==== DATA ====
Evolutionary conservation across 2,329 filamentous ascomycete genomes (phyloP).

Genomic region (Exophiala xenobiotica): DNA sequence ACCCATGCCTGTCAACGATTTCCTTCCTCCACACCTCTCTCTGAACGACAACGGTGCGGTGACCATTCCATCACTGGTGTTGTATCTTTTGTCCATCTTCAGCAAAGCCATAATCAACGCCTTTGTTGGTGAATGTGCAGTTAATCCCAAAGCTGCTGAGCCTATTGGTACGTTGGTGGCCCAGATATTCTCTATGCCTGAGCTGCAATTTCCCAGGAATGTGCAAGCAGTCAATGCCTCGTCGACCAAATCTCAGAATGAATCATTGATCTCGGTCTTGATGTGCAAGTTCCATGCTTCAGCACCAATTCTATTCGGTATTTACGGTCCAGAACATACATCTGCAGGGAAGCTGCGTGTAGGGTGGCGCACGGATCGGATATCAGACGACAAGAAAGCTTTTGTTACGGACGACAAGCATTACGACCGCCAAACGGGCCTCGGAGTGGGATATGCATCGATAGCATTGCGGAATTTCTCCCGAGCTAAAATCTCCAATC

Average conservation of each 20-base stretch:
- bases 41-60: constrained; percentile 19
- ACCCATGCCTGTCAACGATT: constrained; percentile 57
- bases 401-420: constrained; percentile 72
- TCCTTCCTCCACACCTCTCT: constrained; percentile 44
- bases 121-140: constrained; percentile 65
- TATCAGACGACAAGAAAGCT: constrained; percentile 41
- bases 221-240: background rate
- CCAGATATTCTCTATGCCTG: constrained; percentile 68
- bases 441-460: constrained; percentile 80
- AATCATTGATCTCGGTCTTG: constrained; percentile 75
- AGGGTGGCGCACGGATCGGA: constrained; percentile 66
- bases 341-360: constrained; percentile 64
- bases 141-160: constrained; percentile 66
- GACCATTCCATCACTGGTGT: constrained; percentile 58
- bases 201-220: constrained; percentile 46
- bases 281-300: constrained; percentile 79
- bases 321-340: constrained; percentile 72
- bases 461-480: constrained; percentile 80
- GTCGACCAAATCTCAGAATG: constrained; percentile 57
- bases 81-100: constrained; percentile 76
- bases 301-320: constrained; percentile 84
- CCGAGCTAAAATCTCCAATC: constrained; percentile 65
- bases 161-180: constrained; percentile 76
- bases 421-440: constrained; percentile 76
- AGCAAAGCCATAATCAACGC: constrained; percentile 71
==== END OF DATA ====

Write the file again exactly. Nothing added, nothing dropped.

Evolutionary conservation across 2,329 filamentous ascomycete genomes (phyloP).

Genomic region (Exophiala xenobiotica): DNA sequence ACCCATGCCTGTCAACGATTTCCTTCCTCCACACCTCTCTCTGAACGACAACGGTGCGGTGACCATTCCATCACTGGTGTTGTATCTTTTGTCCATCTTCAGCAAAGCCATAATCAACGCCTTTGTTGGTGAATGTGCAGTTAATCCCAAAGCTGCTGAGCCTATTGGTACGTTGGTGGCCCAGATATTCTCTATGCCTGAGCTGCAATTTCCCAGGAATGTGCAAGCAGTCAATGCCTCGTCGACCAAATCTCAGAATGAATCATTGATCTCGGTCTTGATGTGCAAGTTCCATGCTTCAGCACCAATTCTATTCGGTATTTACGGTCCAGAACATACATCTGCAGGGAAGCTGCGTGTAGGGTGGCGCACGGATCGGATATCAGACGACAAGAAAGCTTTTGTTACGGACGACAAGCATTACGACCGCCAAACGGGCCTCGGAGTGGGATATGCATCGATAGCATTGCGGAATTTCTCCCGAGCTAAAATCTCCAATC

Average conservation of each 20-base stretch:
- bases 41-60: constrained; percentile 19
- ACCCATGCCTGTCAACGATT: constrained; percentile 57
- bases 401-420: constrained; percentile 72
- TCCTTCCTCCACACCTCTCT: constrained; percentile 44
- bases 121-140: constrained; percentile 65
- TATCAGACGACAAGAAAGCT: constrained; percentile 41
- bases 221-240: background rate
- CCAGATATTCTCTATGCCTG: constrained; percentile 68
- bases 441-460: constrained; percentile 80
- AATCATTGATCTCGGTCTTG: constrained; percentile 75
- AGGGTGGCGCACGGATCGGA: constrained; percentile 66
- bases 341-360: constrained; percentile 64
- bases 141-160: constrained; percentile 66
- GACCATTCCATCACTGGTGT: constrained; percentile 58
- bases 201-220: constrained; percentile 46
- bases 281-300: constrained; percentile 79
- bases 321-340: constrained; percentile 72
- bases 461-480: constrained; percentile 80
- GTCGACCAAATCTCAGAATG: constrained; percentile 57
- bases 81-100: constrained; percentile 76
- bases 301-320: constrained; percentile 84
- CCGAGCTAAAATCTCCAATC: constrained; percentile 65
- bases 161-180: constrained; percentile 76
- bases 421-440: constrained; percentile 76
- AGCAAAGCCATAATCAACGC: constrained; percentile 71